Yesterday the Joseph Rowntree Foundation, who claim to be an anti-poverty think tank, held their annual lecture. Coming at a time of soaring homelessness, brutal benefit sanctions and more cuts on the way you might have expected this event to discuss how to best resist, or at least mitigate the impact of what is to come.
You might have expected that. What happened instead was a speech by the leader of the Scottish Conservative and Unionist Party Ruth Davidson during which she set her stall out as a Tory who pretends to care about the poor in advance of the Scottish parliament elections in May. She was warmly received by the small gathering of poverty professionals who bothered to turn out for the lecture. She should have been fucking lynched.
Davidson began her speech with a frank description of how most in the Conservative Party view the poor – in essence that as long as markets are free and state support kept to a minimum then people only have themselves to blame if they fail to thrive and end up in poverty. But she is different she claimed. She understands that not everyone is born equal, that the free market is actually rigged in favour of the rich from the day they are born and that some people might struggle to prosper under cut-throat capitalism. The conclusion to be drawn from this is clear – poverty does not happen because poor people are somehow deficient human beings but because disadvantage and inequality are structural consequences of the current economic system.
Of course then she launched into a gushing rant about all the wonderful charities she has visited and what wonderful work they are doing fixing poor people. She wants to see lots more of this she declared as her concerns about structural poverty vanished into thin air. She wants more funding for do-gooders, not more money for the poor. No wonder the assembled voluntary sector managers gave her such a welcoming reception.
One of her big ideas is more mentoring schemes, echoing David Cameron’s pledge to create a new generation of mentors as part of an “all out assault on poverty”. Mentors have long been seen as the magical fix for the alienated youth ever since The Karate Kid was first released in 1984. It is an idea that chimes perfectly with the assumption amongst the wealthy that all poor people need is to meet someone rich who will teach them not to be poor anymore. They imagine sharp suited business people high-fiving inner city urchins over a Mcdonalds Happy Meal and dazzling them with tales of aspiration and entrepreunership. The reality is some golf club nonce sleazing round the local youth club for a while and then getting bored and giving up when they don’t get either a blow job or an MBE in the first fortnight. No mentoring scheme has ever worked and everyone in the anti-poverty industry knows it, but hey, it’s a funding stream, the gravy train must stay on track.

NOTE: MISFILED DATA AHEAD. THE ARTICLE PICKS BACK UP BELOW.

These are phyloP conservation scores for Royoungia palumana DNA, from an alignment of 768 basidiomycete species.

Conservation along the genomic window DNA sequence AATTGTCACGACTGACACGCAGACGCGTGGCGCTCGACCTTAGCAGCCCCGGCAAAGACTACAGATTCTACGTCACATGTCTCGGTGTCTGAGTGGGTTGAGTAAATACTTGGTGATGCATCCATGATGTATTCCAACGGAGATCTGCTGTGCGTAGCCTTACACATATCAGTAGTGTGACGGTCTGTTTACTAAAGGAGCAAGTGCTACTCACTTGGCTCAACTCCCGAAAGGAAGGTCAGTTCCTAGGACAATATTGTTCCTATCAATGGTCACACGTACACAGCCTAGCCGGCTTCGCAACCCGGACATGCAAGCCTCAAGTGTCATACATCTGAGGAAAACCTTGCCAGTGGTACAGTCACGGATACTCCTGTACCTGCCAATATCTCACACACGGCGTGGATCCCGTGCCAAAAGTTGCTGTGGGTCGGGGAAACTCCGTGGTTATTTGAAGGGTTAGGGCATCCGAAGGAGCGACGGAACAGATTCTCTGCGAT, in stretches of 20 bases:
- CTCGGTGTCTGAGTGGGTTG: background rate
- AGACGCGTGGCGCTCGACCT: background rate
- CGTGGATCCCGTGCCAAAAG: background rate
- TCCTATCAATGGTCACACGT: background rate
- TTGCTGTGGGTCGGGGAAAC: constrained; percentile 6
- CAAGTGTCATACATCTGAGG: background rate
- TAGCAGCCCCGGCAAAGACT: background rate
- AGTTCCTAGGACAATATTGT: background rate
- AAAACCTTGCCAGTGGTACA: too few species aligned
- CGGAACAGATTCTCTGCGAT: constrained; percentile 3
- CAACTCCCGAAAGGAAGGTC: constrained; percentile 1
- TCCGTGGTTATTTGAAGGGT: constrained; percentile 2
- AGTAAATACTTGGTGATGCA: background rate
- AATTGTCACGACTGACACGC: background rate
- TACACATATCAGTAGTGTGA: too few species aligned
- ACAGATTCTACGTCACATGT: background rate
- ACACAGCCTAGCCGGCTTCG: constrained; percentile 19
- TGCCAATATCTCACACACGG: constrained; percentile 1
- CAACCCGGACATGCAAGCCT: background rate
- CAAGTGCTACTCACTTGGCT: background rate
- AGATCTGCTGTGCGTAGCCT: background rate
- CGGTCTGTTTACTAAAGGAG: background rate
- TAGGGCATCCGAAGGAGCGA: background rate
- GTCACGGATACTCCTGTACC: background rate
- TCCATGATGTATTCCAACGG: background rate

Robertson barely received a word of criticism for her views when questioned by the assembled delegates and JRF’s head toff Julia Unwin. But sadly this is of little surprise. These are the kind of modern, dynamic wankers who can drop long held principles at the drop of a hat. Fighting against the Bedroom Tax, workfare or benefit sanctions is so last year. Now it’s all about in-work progression and better targeted ‘support’ for the so-called hardest to help. Benefit sanctions in other words, for everybody. That’s why the JRF recently invited Tory stooge Matthew Oakley to write a report discussing the best way to introduce in-work sanctions to encourage people with jobs to strive harder. That’s the same Matthew Oakley who once worked at the Treasury helping to design Universal Credit, before moving to the right wing Policy Exchange think tank. Now he’s being paid by an anti-poverty organisation to come up with new ways to make people poorer. To help teach them not to be poor. It’s a fucking joke, and not a very funny one.
The benefit sanctioning regime which forms part of Universal Credit is horrifying. Those in and out of work alike will soon be condemned to survive on just a few pounds a week if they fail to meet endless Jobcentre demands to constantly look for more or better paid work. Those with jobs could see benefits intended to help with housing costs sanctioned for the first time. These sanctions can last a punishing three years and are not just aimed at the single unemployed but many on sickness benefits as well as those with young children. For some they will be a death sentence.
The Joseph Rowntree Foundation are intensely relaxed about all of this though. They have a whole section on their website where grinning latte slurpers warn that Universal Credit must come with ’employment support’ – the latest euphemism for workfare, benefit sanctions and Jobcentre harassment. Not one of these clowns will ever face the nightmare they have now decided to enthusiastically embrace on our behalf. Quite the opposite in fact. They are currently advising for a position that pays £75,000 a year, and that’s not even to be the boss. There’s good money to be made out of poverty for everybody except the poor.
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